Feb. 15, 2016 – A decade ago, Don Baugh planned a formidable 60th birthday gift for his friend Tom Horton. Baugh, an environmental educator, and Horton, a nature writer for the Baltimore Sun, had helped popularize kayaking in the Chesapeake Bay in the 1990s. Baugh proposed what Horton called a “victory lap”: a month-long, 500-mile paddle around the Delmarva Peninsula. Blistered hands and soaking rains aside, they enjoyed the adventure enough to try it again. Last summer they retraced their route and brought along two Virginia Tech alumni: natural resources conservation graduates Alexandra Crooks (’12 B.S.) and Stephen Eren (’11 B.S.).
“Even though I’ve spent my life around the Delmarva and the Chesapeake,” Horton wrote in 2006, “there’s something about seeing the place entire, examining it at four miles an hour, about living outside for a month, that lends fresh perspective.” Baugh has spent decades introducing students to the Chesapeake’s beauty and bounty. In 2014, he retired after 38 years at the Chesapeake Bay Foundation to start, Upstream Alliance, a nonprofit dedicated to training environmental leaders.
With the Delmarva expedition — Upstream Alliance’s maiden voyage — Baugh and Horton hoped to bequeath their panoramic expertise of the bay to two emerging naturalists. “I wanted excellent communicators, role models, and leaders with great outdoor skills. Alex and Stephen exemplify those qualities. Graduates of the College of Natural Resources and Environment are head and shoulders above their colleagues, particularly in their grasp of real-life issues.”
Crooks was teaching science in an at-risk middle school in Tulsa, Oklahoma, when Baugh offered her a spot. Cooped up in a classroom, she yearned for hills, trees, and open water. “Don said, ‘if you get another job, you can take it,’” she remembered. “I said, ‘no, I’m telling you “yes” right now.’” Having grown up in Annapolis, Maryland, Crooks treasured the chance to return to the seascape of her childhood.
Eren, a Durham, North Carolina, native whose career had led him through America’s mountain backcountry — including two stints as a dog-sled guide — looked forward to his first extended sabbatical on the water. Then the manager of a composting company, he built up his endurance by biking through downtown Durham hitched to a trailer piled with 400 pounds of food scraps.
The team, which also included two Upstream Alliance board members, launched from Sandy Point State Park on the bay’s western shore under a nearly cloudless September sky, heading northeast. Their longest paddle came just five days out, when, pummeled by steep waves, they plowed 27 miles through the Chesapeake and Delaware canal and down the peninsula’s east coast. They kayaked up to seven hours each day, usually within 100 yards of the shore, where they could observe wildlife but avoid breakers. Trailed by a motorboat carrying their heaviest gear, they camped on beaches, private lawns, and, as Crooks put it, “a lot of questionable shoreline.”
Every day, Crooks and Eren tested the water’s salinity, temperature, pH, turbidity, conductivity, and levels of dissolved oxygen. “The classes I spent outside, taking data in good and bad weather, prepared me for the job,” Eren said, “especially the outdoor sessions in Blacksburg in January.” Their measurements were posted online by Upstream Alliance and two public data-sharing platforms: NASA’s Globe program and Natural Geographic’s Fieldscope.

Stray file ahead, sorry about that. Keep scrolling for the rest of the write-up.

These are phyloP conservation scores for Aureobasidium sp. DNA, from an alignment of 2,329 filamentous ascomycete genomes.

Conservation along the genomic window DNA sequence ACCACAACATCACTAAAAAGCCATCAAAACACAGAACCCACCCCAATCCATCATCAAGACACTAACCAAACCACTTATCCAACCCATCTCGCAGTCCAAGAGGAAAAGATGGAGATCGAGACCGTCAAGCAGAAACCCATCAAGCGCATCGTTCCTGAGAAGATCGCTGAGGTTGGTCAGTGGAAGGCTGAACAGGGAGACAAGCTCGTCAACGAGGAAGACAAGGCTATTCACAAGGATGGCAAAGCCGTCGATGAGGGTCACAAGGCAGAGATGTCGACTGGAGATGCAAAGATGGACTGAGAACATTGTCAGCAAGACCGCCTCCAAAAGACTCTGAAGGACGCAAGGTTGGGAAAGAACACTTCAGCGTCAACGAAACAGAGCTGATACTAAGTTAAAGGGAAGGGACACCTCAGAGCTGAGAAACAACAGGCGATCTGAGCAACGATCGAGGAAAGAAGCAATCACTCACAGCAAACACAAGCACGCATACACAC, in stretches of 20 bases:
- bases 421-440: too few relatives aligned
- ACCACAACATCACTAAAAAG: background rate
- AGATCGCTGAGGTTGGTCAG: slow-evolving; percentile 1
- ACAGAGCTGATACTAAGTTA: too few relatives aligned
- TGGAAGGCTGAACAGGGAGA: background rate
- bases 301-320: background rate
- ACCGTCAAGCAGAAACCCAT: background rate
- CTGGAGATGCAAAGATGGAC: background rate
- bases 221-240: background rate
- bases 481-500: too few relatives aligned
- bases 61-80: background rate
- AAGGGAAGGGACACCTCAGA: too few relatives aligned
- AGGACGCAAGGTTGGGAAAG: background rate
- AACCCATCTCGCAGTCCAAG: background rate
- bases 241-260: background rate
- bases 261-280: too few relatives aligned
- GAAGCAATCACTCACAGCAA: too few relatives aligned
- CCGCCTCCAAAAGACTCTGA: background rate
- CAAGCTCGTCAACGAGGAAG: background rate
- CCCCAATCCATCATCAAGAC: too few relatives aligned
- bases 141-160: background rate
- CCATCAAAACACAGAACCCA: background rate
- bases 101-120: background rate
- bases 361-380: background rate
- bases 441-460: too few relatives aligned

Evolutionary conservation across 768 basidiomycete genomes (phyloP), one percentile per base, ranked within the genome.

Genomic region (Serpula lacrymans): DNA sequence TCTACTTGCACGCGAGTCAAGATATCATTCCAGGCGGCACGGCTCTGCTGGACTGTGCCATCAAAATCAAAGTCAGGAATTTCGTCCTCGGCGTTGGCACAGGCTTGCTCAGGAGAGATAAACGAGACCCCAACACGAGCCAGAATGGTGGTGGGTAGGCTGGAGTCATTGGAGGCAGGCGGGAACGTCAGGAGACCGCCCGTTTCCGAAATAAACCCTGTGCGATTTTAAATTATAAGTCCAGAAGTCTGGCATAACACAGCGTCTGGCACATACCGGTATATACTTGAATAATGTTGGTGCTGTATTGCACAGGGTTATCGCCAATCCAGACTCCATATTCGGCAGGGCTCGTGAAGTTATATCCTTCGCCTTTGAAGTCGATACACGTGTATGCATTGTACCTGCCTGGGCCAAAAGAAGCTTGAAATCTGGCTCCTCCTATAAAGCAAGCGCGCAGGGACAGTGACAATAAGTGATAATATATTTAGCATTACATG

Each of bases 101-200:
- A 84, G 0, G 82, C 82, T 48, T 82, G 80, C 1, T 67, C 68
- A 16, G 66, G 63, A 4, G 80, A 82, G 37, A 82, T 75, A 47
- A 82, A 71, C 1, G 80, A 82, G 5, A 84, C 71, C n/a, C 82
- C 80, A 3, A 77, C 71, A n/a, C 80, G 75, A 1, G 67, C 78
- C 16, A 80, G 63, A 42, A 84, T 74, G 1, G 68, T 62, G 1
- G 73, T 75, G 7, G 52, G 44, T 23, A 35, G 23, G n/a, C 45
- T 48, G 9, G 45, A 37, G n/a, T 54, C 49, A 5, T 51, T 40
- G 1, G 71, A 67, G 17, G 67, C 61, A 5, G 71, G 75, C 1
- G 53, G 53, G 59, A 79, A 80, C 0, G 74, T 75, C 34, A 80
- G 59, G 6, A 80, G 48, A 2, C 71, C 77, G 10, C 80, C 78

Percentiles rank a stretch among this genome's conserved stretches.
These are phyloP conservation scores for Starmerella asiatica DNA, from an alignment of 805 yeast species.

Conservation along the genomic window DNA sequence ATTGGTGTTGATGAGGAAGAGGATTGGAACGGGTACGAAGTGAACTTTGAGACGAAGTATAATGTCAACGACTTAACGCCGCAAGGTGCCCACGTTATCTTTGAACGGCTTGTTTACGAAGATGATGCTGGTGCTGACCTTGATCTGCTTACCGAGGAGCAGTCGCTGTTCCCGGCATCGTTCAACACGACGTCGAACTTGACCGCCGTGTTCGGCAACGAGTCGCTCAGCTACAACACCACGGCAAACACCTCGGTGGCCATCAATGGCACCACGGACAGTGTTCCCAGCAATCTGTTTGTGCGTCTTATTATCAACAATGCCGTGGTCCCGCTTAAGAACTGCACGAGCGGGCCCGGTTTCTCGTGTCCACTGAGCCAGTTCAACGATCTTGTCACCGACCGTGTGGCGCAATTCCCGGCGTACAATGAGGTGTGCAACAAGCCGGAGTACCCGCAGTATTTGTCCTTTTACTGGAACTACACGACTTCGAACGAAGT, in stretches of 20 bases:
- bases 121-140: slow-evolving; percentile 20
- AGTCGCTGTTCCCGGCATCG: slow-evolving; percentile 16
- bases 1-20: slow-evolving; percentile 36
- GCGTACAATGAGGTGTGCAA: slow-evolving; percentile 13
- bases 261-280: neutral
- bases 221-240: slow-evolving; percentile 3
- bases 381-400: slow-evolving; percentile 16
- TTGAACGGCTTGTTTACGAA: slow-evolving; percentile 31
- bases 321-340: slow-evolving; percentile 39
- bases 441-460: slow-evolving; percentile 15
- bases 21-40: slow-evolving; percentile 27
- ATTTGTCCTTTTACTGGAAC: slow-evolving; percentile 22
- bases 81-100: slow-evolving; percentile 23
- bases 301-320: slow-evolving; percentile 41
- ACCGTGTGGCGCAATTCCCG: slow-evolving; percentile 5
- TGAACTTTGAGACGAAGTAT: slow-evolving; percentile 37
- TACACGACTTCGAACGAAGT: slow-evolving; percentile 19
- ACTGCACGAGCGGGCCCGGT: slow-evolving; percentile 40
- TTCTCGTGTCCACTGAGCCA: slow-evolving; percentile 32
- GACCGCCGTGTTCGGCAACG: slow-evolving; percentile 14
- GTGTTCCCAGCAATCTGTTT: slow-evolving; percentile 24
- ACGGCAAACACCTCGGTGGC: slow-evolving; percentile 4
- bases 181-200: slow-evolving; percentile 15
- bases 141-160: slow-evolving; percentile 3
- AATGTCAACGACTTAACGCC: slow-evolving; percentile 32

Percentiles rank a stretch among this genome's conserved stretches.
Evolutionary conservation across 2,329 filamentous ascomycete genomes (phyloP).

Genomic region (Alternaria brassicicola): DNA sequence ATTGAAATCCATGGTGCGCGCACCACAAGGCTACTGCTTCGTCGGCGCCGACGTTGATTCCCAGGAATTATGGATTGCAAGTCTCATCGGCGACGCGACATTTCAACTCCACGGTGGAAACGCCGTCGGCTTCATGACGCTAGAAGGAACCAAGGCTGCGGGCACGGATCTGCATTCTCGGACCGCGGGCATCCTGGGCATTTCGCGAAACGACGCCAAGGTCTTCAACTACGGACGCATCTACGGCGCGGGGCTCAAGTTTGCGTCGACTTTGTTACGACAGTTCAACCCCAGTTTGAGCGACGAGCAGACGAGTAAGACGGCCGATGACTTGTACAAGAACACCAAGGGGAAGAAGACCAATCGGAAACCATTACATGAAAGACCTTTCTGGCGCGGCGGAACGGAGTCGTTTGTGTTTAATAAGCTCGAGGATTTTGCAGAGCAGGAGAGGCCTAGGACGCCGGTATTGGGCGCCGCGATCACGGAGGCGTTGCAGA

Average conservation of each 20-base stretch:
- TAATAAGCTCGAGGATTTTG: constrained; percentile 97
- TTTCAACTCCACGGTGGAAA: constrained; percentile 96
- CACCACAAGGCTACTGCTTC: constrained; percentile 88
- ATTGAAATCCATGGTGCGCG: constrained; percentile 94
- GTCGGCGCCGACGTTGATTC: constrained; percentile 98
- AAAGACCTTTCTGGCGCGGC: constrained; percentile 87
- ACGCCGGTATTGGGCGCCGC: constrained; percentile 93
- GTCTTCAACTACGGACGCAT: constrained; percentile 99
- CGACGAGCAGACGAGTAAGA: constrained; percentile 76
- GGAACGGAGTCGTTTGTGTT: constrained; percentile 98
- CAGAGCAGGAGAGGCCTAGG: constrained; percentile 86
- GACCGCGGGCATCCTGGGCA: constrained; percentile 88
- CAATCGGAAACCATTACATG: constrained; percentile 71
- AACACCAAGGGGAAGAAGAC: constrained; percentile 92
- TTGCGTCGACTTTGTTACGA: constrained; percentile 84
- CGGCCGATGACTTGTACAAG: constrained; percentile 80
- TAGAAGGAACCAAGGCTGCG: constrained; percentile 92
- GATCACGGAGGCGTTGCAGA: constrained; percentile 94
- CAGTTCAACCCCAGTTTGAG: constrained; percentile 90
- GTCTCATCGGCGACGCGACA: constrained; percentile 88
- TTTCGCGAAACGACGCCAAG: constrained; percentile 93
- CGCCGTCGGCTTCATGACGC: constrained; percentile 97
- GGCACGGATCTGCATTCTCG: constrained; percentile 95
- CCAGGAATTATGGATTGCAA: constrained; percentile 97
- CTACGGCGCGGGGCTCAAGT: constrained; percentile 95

From high ground, climate change can seem like a distant prophesy, its creeping damage visible only in time lapse. But out among the coastal islands, the team watched in real time as rising sea levels and intensifying storms thrashed a disintegrating landscape. They saw the last sand dune on Cedar Island, Virginia, wash out with the tide. They battled two weeks of gale-force winds and slept on flooded ground for half of the trip. “Ten years ago, scientists were predicting significant climate challenges for the next generation, but the future is now,” Baugh said. “No longer are we talking about our children and our grandchildren and their children. We’re talking about us.”
Less than a week after the team rounded the peninsula’s southern tip, Hurricane Joaquin stranded them for four days on Smith Island, Maryland. The storm, chased by a nor’easter, submerged a third of the island. The team waded through knee-deep high tide in the streets, and Crooks and Eren conducted water tests from a porch. Smith Island loses about two feet of shoreline to rising seas every year, and scientists predict it will be almost completely underwater by 2100. The island’s 240 permanent residents — down from 1,000 a century ago — make up what Eren called a “living museum” of the bay’s once-thriving communities of crabbers and fishermen.
After the storms cleared, the team paddled hard to complete their circuit, on schedule, back at Sandy Point. The expedition had been Baugh’s chance to “pass the baton to the next generation of environmental leaders,” and, back home, Eren and Crooks mulled over what to do with the responsibility. Eren planned to follow Baugh into the nonprofit sector. Crooks vowed to connect more children with nature. “I want to show them the world is bigger than their cellphone,” she explained. “Once you have lived on the Chesapeake Bay, once you have eaten a fresh crab or swum in the water, it’s more than just a place. It becomes something you care about. To see erosion directly affecting your swimming hole, it changes your perspective.”
For more information on the team’s voyage and data collection, visit Upstream Alliance.